Zolid Matters logoSevorian

Sievrøsku (Sevorian): a "North Slavic" constructed language

Sevorian, originally known as J2, was my second conlang, started in 1992. I tinkered with the language occasionally until late 1996, when I was contacted by Dutch conlanger Alexis Hansen, who offered to collaborate on the project. Thereafter it progressed rapidly until mid-1997 when I got sidetracked by a variety of other projects and crises, and eventually Sevorian became dormant once more. I think it's now a dead language, but nevertheless it had some cool features (or at least, I think they're cool) and is worthy of documentation. I've been putting this off for years, but now the Jameld dictionary's completed I have the time to finally do it justice.

What you read here is therefore the result of two minds. Alexis, if you're still out there and you find this, drop us an email. Hope you're well. Stroov!

Background (repeated from Zolid Matters Issue 11: "The Sevorian Special", 1997)

Unknown to most historians and philologists, a culture has survived hidden for centuries in the north somewhere. According to the traditional account passed on by word of mouth, rumour and hearsay, the Slavic people who were to become Sevorian sailed north from what we now know as the Polish coast, at a time when the Slavic languages were still mutually intelligible. They struck land and made their home on an island in the Baltic, close to but south of Gotland and Öland, an island they now call Sievrih (in English, Sevoria). Don't bother looking for it in your atlas, because due to a strange quirk of international conspiracy it won't be there. The world's finest cartographers have been so totally flummoxed by the topologically impossible coastline of the island, which cannot be correctly represented on paper (nor indeed in any less than five dimensions), that they have collectively refused to portray Sevoria at all on their work. Due to this remarkable boycott and a number of other bizarre coincidences, the Sevorian language (known to native speakers as Sievrøsku) has evolved almost completely isolated from other Slavic languages, with the Sevorians' main trading and cultural contact being with Scandinavian peoples. Hence, the basic vocabulary and grammar of Sevorian is Slavic (albeit mutated and twisted over time through Scandinavian influence), but the many new words required to express the events, activities and technologies of modern times have been borrowed, stolen and otherwise purloined from Swedish.

Editor's note

The information presented here has holes. Big wobbly ones. But Sevorian was never completed: this is a sketch, albeit a reasonably fleshed-out one, and this site contains just about all that ever was written about Sevorian.


Sevorian is written in a Latin alphabet, with a few diacritical marks:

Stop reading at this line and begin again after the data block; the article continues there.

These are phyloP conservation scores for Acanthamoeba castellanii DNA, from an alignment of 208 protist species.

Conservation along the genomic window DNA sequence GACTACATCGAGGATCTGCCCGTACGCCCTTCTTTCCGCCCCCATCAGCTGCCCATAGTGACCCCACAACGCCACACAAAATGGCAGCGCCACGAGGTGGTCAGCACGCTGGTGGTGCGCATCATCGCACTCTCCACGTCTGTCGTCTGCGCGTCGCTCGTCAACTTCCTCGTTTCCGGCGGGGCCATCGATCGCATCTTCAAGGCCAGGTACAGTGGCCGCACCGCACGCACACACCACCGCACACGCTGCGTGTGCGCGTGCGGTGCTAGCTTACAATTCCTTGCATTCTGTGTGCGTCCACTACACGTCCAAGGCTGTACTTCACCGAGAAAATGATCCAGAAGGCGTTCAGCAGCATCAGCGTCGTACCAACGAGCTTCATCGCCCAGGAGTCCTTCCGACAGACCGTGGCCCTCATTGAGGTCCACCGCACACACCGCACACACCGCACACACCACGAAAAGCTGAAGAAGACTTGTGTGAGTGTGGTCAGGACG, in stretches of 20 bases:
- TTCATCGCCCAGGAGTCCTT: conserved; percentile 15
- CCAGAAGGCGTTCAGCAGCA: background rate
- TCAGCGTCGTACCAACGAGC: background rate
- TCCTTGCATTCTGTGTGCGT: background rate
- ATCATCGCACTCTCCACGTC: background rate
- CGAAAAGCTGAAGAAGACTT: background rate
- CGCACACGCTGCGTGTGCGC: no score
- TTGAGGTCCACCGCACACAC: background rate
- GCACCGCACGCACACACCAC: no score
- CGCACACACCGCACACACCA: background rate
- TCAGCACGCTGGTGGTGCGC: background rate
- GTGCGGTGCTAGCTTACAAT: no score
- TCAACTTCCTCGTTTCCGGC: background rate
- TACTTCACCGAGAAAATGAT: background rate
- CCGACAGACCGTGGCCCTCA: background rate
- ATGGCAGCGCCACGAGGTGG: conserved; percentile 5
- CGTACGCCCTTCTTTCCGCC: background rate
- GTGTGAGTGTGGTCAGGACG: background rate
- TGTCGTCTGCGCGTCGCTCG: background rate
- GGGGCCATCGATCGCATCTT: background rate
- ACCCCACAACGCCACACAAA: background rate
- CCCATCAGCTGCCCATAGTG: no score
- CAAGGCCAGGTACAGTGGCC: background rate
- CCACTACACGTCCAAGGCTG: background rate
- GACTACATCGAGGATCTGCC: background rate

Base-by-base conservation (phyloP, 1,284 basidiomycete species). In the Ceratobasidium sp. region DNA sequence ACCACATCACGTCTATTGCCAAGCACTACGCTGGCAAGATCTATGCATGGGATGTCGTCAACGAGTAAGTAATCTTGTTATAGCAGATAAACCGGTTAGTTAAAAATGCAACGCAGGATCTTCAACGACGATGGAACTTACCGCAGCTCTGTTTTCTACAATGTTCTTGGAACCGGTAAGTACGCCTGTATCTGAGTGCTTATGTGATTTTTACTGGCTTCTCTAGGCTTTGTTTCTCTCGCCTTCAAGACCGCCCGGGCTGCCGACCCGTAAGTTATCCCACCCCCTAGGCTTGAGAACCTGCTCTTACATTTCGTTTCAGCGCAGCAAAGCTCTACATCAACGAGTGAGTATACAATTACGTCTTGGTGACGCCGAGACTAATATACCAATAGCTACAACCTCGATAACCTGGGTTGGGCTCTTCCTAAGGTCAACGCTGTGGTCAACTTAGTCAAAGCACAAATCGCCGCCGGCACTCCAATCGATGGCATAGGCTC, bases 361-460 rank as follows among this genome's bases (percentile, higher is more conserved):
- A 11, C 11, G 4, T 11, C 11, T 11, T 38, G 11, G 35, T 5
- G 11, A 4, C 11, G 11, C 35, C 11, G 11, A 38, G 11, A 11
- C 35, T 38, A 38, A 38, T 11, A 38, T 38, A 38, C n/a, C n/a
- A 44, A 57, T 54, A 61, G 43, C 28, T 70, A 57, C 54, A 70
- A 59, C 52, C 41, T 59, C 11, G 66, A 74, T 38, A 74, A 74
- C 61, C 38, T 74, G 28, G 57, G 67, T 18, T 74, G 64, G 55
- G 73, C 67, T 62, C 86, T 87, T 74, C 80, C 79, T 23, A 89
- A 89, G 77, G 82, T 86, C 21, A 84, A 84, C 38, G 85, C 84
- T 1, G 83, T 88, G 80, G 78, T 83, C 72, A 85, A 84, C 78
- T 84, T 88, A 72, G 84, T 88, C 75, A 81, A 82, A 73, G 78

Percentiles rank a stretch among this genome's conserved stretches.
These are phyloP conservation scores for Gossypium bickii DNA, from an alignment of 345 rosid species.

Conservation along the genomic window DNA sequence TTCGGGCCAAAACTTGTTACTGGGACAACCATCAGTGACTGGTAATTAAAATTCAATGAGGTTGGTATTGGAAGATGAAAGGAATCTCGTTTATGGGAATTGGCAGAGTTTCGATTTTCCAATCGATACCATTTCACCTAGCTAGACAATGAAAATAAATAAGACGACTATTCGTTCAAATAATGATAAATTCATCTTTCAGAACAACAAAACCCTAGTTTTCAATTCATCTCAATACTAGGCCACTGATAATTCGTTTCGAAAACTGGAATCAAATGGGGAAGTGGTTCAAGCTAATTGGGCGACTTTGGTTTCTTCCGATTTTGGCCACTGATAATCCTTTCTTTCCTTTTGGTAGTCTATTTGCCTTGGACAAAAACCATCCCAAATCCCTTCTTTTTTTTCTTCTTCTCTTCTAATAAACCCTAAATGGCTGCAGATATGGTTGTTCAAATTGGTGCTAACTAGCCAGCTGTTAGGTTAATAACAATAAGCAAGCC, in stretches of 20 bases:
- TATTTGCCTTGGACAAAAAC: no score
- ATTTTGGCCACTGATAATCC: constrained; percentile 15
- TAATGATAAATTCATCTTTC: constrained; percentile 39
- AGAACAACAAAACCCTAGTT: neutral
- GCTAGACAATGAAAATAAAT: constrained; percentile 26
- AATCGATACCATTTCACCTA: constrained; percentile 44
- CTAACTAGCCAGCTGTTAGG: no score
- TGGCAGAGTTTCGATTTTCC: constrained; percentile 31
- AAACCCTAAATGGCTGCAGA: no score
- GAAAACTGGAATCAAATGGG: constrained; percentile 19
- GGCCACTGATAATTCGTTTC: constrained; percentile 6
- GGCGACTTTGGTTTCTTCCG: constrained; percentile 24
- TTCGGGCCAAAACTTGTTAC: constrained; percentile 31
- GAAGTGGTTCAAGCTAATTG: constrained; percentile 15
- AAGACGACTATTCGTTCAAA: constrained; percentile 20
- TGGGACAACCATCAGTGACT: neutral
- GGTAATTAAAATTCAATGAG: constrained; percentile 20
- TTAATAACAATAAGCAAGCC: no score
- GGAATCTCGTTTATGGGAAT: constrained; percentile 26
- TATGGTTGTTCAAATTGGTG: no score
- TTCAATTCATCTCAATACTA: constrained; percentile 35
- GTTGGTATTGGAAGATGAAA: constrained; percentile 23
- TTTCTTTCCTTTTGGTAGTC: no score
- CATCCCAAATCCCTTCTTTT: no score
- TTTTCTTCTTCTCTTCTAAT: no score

a b d e f g h [hx] i k l m n o p r s sx t u v z zx ø

hx was present in early drafts of the language, but was never used and in 1997 was removed from the alphabet.
sx and zx are tricky to show on-screen, even with Unicode support (which includes dotted-z but not dotted-s). Therefore they are hereinafter represented by 'sx' and 'zx'.

There was also, in the early days of the project, an alternative Cyrillic representation of J2 (as the language was then known). Here is the alphabet:

Sevorian Cyrillic alphabet


a = [a]
b = [b]
d = [d]
e = [e]
f = [f]
g = [g]
h = [x] Scots 'loch', German 'machen' ([ç] (German 'ich') before e or i)
i = [i] ([j] (English 'y') before other vowels)
k = [k]
l = [l]
m = [m]
n = [n]
o = [o]
p = [p]
r = [r]
s = [s]
sx= [S] English 'sh'
t = [t]
u = [u]
v = [v]
z = [z]
zx= [Z] English 'measure', French 'je'
ø = [@] (schwa, e.g. English 'above')

Double vowels are long; consonants are not normally doubled in Sevorian, but are pronounced separately if doubled. Stress falls on the first syllable containing a vowel which is not ø, unless double vowels are present: double vowels are stressed.

In loanwords, qu/qv maps to Sevorian kf. In Swedish borrowings into Sevorian: NG->N; A->A; E->E, I->I, O->U, U->U, Å->O, Ä->E, Ö->Ø. Long vowels are doubled (cf. Swedish "förening"->føørenin).

Permitted initial consonant clusters (* loanwords only):
bl br
dr dv dz dzx
fl fn fr
gl gr gv
hl hr
kf* kl kn kr
pr ps* pv
sk sl sm sn sp sr st sv
sxk sxl sxm sxn sxp sxr sxt sxv
tr tv
zl zn zv
zxl zxn zxv


I. Nouns

Nouns always end in a consonant (which is necessary for suffixes), including names; this is forced by metathesis if necessary, or -h can be added to the end of a noun.
Examples: the month name maih and the native name for Sevoria, Sievrih.

Suffixes: up to three types of suffix can be appended to nouns:

Nouns and their suffixes are built up as follows: root-plural-article-preposition

Gender: There is no grammatical gender in Sevorian.

II. Prepositions/Cases

Prepositional suffixes are added to indirect objects. This list is incomplete, as not all prepositions have been assigned, and many cases are unnamed (or perhaps misnamed).
Yes, I know, they're not prepositions but postpositions. A bit late now, innit?

case name prep.   e.g.
nominative -- (uses subject prefix)
accusative -- (nothing: direct object)
dative -- (to/for: ??)
deëssive (?) øb* about, concerning N.B. about me øb min